YouTube Now Automatically Identifies, Credits Music Used In Videos

James Marshall
May 17, 2018

And for users, "when a song catches your ear in a video, you can now learn more and dive in deeper by following a link to the official video when available to discover even more about the creators of the song you're digging". The additions arrive as YouTube readies a music subscription service under the tutelage of global music head Lyor Cohen - which has been rumored since late a year ago. The new description feature, called "Music in this video", provides credits-which includes artist, songwriter, label, and publisher-on both music videos and fan-uploaded content that contains recorded music.

Reportedly, YouTube has used similar information along with the technology behind Content ID to create "music in this video".

YouTube has won praise from some of its fiercest critics within the music industry for a new feature - "Music in this video" - which shows credits for artists, songwriters, labels and publishers when their music is used in videos on its service.

YouTube said in a blog that the move would "provide greater recognition and exposure to the people who contribute to the creative process [and] more opportunities for artists and songwriters to reach YouTube's diverse audience".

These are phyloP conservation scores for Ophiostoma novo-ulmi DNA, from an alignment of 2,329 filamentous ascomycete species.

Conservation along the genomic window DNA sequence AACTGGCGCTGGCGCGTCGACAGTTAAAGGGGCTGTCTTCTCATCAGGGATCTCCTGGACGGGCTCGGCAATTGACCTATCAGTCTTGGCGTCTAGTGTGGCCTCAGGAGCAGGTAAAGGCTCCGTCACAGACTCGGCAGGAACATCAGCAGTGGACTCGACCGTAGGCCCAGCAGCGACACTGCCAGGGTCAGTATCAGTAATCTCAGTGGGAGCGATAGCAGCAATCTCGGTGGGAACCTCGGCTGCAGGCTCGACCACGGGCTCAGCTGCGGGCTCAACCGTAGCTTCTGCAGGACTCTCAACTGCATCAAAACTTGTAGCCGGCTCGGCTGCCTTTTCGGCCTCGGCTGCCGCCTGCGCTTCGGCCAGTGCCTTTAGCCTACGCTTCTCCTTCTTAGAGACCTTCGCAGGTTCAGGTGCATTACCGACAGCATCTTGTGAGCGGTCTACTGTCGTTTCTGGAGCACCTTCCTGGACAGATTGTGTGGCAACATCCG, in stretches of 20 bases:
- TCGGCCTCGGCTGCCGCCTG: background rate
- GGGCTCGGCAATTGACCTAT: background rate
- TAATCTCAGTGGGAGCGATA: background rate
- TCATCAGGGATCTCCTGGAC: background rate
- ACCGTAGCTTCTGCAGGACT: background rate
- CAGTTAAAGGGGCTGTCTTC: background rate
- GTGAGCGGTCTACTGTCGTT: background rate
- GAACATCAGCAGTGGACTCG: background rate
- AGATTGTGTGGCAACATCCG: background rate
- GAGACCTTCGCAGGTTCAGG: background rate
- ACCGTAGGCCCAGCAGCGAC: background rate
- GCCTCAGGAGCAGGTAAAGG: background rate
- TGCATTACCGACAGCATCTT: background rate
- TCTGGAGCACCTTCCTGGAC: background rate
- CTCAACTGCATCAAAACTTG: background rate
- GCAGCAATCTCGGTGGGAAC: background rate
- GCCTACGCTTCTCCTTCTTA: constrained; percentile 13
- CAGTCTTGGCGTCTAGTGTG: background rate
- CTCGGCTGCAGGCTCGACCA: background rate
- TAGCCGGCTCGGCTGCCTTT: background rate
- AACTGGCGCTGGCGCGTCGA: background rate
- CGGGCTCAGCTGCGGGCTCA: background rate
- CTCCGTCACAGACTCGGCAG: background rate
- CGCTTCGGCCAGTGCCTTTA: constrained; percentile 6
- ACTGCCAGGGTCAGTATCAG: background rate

YouTube today made a positive move with the creator community by dramatically expanding music credits on the platform.

YouTube
YouTube Now Automatically Identifies, Credits Music Used In Videos

This addition is part of ongoing work to provide proper credit to artists on streaming platforms.

Elton John commented, "songwriters are the heart and the soul of songs, so it's wonderful seeing them get the credit they deserve". It has been a longstanding issue that platforms like YouTube and Spotify have had to deal with.

"Songwriters are essential to the success of the music industry, but too often their critical role gets overlooked".

"The ability to identify a contributor to a song production - and how they contributed - makes future collaborations much more efficient and productive, which leads to less frustration for the creator, and better quality music for the consumer", said Jerkins. "Music in this video" will be apart of all videos on YouTube.

Other reports by Click Lancashire

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